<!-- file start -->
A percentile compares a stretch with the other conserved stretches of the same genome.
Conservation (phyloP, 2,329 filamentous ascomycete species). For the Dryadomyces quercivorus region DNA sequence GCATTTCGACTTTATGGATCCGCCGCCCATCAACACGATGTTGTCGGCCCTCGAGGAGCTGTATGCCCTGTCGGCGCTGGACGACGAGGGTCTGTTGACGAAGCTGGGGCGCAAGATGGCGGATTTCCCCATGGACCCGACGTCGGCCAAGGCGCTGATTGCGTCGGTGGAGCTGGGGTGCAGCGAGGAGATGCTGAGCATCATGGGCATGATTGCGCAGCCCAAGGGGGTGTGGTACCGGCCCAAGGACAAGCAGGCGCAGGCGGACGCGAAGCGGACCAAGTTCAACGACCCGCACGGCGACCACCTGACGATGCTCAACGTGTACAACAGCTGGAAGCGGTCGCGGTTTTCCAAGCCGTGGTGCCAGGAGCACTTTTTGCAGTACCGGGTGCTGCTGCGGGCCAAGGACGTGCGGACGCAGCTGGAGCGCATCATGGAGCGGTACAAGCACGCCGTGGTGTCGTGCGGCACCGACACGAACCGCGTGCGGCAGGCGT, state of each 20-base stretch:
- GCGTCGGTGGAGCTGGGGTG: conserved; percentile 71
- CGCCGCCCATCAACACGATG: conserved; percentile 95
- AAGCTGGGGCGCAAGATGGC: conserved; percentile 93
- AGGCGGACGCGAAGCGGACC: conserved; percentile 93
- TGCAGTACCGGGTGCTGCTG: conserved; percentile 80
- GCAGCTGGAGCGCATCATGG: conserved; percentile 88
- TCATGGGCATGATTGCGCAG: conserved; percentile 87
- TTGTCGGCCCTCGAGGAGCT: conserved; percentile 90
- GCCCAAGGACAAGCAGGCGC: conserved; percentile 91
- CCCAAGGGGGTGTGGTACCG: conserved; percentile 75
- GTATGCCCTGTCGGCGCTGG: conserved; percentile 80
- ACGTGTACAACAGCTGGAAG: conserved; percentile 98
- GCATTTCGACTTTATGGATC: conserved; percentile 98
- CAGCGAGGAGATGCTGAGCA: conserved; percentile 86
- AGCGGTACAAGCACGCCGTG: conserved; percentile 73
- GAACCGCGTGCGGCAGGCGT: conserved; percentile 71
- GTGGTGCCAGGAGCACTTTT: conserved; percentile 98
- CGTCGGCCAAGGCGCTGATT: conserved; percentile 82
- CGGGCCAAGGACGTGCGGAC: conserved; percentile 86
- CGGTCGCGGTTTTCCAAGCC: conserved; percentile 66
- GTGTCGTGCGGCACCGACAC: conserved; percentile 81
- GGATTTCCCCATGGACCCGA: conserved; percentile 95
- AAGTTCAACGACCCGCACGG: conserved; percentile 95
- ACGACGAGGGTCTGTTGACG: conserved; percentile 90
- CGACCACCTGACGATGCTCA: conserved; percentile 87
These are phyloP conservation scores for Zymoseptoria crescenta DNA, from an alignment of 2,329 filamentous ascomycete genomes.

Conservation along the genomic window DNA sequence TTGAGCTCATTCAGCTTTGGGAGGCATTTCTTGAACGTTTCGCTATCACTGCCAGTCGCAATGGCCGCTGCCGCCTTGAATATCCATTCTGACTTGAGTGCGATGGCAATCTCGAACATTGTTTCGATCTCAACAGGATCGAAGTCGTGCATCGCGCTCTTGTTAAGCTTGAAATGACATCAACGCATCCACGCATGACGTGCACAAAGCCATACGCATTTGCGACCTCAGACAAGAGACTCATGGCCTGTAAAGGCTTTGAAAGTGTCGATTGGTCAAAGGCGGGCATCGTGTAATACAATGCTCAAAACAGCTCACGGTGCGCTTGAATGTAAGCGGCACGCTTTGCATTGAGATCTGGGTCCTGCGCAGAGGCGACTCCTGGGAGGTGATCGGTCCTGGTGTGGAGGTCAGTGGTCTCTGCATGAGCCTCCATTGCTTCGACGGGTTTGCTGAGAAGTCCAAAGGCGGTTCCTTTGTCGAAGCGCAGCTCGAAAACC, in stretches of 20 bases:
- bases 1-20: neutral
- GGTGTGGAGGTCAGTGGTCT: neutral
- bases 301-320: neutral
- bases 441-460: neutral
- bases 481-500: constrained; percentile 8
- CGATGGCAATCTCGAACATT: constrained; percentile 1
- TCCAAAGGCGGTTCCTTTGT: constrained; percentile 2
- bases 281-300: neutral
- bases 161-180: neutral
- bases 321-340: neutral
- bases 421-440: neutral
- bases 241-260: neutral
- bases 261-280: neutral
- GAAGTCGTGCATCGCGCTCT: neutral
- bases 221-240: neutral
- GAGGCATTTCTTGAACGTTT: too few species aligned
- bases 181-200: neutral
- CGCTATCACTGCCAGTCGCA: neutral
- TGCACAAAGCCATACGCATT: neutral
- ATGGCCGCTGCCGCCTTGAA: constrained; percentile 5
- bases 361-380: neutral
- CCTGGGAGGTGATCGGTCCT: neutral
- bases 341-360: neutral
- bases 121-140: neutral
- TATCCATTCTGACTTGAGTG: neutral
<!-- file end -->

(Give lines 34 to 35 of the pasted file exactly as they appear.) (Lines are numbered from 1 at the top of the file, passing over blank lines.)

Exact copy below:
- bases 481-500: constrained; percentile 8
- CGATGGCAATCTCGAACATT: constrained; percentile 1